Colon or bowel cancer is the second most common cancer in Australia, with more than 16,000 cases diagnosed each year. A standard treatment for bowel cancer is a drug called Avastin, but unfortunately it doesn’t work for all patients.

Olivia Newton-John Cancer Research Institute (ONJCRI) researchers have developed a new test that may help streamline treatment for colon cancer patients by predicting whether or not they will respond to Avastin. The test would help doctors tailor treatments for individual patients and spare those patients who may benefit from the drug any side effects.

The researchers have developed what’s called a ‘biomarker’ (biological marker) that predicts whether patients will respond to the drug Avastin. Avastin works by slowing the growth of new blood vessels needed by cancer tumours to grow.

Previously, no test existed to predict whether people with the cancer would respond to the treatment or not.

“This classification test is not yet widely available in the clinic, and more testing is required to confirm these results, but nevertheless these are exciting and positive findings that could potentially change the way we select treatment for colon cancer patients in the near future,” says Dr Jennifer Mooi, medical oncologist and researcher.

Findings aired at international conference

Jennifer recently presented the findings at the European Society for Medical Oncology Congress in Madrid, Spain, which attracted around 23,000 oncology health professionals.

They were made after analysing more than 300 tumour samples from patients previously involved in the ‘MAX clinical trial’, led by Associate Professor Niall Tebbutt, who directs the Medical Oncology Unit at Austin Health. Professor Tebbutt works closely with Prof John Mariadason, Head of ONJCRI’s Oncogenic Transcription Laboratory.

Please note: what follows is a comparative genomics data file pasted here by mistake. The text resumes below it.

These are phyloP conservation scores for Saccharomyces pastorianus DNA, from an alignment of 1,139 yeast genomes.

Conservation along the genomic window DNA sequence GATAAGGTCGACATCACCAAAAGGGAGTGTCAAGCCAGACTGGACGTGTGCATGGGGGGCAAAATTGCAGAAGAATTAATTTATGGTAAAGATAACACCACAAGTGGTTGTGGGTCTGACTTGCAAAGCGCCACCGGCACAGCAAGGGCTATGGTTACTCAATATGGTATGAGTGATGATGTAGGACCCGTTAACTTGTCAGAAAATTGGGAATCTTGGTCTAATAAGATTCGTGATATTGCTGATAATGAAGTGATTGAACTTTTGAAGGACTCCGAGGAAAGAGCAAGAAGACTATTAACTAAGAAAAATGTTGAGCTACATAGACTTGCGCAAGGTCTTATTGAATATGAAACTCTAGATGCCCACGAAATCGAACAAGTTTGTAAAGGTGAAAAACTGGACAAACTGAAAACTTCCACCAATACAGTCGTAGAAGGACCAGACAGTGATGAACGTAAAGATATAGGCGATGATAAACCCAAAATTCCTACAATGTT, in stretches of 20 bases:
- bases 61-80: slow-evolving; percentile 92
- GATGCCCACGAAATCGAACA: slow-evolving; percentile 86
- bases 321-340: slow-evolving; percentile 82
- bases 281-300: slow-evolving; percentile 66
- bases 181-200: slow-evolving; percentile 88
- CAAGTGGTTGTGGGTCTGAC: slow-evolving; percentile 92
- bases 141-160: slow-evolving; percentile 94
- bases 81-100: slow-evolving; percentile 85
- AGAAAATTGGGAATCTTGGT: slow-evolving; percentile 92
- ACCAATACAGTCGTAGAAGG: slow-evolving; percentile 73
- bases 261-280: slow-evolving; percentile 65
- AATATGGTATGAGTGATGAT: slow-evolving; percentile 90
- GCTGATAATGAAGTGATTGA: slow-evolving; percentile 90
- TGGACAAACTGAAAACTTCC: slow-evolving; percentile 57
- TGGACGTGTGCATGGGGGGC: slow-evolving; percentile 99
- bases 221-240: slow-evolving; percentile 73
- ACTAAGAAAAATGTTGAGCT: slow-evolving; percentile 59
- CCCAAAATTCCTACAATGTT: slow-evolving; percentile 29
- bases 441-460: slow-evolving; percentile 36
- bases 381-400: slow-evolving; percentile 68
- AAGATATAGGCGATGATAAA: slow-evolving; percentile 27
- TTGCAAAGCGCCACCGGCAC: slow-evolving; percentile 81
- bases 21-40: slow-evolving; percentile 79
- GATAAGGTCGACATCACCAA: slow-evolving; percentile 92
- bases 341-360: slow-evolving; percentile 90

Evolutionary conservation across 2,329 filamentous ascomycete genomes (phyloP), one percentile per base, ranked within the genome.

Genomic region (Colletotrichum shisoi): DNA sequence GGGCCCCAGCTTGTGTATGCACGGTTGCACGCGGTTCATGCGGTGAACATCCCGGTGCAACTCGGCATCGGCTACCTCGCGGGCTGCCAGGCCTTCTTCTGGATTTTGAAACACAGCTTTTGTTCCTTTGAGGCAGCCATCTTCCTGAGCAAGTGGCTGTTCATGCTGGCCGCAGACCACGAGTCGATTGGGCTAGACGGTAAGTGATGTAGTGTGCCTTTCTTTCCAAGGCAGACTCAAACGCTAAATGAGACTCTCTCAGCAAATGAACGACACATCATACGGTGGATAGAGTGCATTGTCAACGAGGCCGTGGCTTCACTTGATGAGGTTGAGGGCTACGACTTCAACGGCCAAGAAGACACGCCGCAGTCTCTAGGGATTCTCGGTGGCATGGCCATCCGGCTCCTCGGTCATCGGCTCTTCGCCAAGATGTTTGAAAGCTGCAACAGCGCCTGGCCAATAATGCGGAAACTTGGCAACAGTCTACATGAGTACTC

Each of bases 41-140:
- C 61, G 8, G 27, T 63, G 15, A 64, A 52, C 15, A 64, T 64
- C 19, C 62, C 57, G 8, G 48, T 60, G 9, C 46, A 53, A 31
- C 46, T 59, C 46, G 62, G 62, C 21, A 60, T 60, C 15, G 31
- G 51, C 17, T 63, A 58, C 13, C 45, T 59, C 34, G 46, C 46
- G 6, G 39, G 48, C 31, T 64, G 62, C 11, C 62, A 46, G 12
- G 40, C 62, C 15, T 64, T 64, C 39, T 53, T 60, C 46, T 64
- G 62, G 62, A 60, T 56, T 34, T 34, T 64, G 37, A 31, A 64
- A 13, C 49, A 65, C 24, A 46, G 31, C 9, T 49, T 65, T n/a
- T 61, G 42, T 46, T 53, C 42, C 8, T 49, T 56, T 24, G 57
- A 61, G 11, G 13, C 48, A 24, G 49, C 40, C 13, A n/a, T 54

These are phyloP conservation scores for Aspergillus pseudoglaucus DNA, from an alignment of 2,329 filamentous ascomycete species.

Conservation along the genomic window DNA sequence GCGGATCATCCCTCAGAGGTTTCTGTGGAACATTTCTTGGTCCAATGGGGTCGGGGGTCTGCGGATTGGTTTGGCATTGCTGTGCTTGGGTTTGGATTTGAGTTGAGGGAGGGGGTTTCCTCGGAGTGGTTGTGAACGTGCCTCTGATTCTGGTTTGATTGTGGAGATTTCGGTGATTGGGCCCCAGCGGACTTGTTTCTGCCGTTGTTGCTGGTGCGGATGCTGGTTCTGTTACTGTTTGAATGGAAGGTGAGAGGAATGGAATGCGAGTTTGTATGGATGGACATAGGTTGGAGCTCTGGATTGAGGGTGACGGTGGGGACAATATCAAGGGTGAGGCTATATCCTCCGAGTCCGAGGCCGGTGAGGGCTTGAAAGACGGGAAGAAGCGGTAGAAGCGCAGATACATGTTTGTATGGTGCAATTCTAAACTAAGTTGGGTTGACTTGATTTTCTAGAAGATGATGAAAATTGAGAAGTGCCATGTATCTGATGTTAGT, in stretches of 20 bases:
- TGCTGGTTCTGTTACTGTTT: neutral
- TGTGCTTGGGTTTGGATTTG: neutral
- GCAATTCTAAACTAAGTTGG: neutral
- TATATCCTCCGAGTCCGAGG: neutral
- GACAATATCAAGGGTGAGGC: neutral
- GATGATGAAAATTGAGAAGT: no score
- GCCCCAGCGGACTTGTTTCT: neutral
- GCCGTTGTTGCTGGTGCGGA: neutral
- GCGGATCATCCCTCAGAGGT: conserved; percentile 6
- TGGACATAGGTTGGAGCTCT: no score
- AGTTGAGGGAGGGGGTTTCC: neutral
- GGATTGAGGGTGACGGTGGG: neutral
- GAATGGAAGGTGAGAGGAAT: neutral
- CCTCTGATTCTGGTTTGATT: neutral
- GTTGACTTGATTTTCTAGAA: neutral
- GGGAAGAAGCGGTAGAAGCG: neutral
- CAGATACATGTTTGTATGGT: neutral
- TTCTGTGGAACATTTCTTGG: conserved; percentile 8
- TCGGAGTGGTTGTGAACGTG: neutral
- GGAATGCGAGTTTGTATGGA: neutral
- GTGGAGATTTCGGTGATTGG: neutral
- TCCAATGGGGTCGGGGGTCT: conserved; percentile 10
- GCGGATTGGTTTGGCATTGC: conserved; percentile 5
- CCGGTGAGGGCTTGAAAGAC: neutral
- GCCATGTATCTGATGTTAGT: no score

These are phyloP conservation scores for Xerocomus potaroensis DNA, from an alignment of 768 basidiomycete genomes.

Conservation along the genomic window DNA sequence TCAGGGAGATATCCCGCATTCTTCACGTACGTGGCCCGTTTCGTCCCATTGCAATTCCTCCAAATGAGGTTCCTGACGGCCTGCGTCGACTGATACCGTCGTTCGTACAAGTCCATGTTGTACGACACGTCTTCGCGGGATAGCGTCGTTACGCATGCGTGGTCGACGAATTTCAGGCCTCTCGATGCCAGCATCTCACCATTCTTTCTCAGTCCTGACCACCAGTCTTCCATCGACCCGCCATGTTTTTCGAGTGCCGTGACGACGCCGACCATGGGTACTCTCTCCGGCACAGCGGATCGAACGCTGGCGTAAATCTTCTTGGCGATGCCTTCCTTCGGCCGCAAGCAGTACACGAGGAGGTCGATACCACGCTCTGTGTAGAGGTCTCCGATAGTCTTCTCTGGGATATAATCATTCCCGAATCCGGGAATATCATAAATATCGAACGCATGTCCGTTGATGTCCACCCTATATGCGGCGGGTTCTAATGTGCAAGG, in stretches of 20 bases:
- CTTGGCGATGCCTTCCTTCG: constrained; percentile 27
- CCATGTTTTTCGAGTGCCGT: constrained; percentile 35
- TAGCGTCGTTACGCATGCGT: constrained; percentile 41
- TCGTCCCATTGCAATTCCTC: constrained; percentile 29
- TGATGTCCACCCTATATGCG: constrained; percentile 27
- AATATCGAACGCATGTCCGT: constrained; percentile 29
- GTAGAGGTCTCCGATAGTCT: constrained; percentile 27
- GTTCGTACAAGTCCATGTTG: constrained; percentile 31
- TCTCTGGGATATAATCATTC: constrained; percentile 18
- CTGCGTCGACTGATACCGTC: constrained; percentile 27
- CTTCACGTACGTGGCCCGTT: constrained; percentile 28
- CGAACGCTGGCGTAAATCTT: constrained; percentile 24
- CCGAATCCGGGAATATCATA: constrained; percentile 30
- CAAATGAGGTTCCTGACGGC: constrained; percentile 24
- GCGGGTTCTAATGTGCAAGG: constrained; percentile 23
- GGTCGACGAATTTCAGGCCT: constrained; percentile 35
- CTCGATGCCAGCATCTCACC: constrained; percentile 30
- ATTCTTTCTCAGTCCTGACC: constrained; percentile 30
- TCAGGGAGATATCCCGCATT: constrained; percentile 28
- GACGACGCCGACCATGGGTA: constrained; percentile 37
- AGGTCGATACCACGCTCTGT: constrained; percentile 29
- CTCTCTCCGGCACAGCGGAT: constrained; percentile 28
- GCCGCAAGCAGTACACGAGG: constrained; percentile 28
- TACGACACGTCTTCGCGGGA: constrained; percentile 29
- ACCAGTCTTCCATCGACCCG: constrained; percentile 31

Recent studies have shown that colon cancer can be divided into four “molecular subgroups” according to patterns of genes expressed in the tumour. Our research team showed that by classifying patients’ tumours in this way, two out of the four molecular subgroups of colorectal cancer respond better to Avastin.

Study part of laboratory’s drive to personalise cancer treatment

“At the moment, Avastin is given to all colon cancer patients but only a subset of patients benefits from it,” John says. “Our findings of this potential biomarker are exciting – it means we are closer to being able to select therapies more specifically for a patient with colon cancer. This will help doctors tailor treatments that are most likely to work for a particular patient and spare them from unnecessary toxicities of treatments that are unlikely to work for their cancer,” he says.

This research was sponsored by the Australian Gastrointestinal Trials Group (AGITG) and a grant from the National Health & Medical Research Council jointly awarded to John and Niall.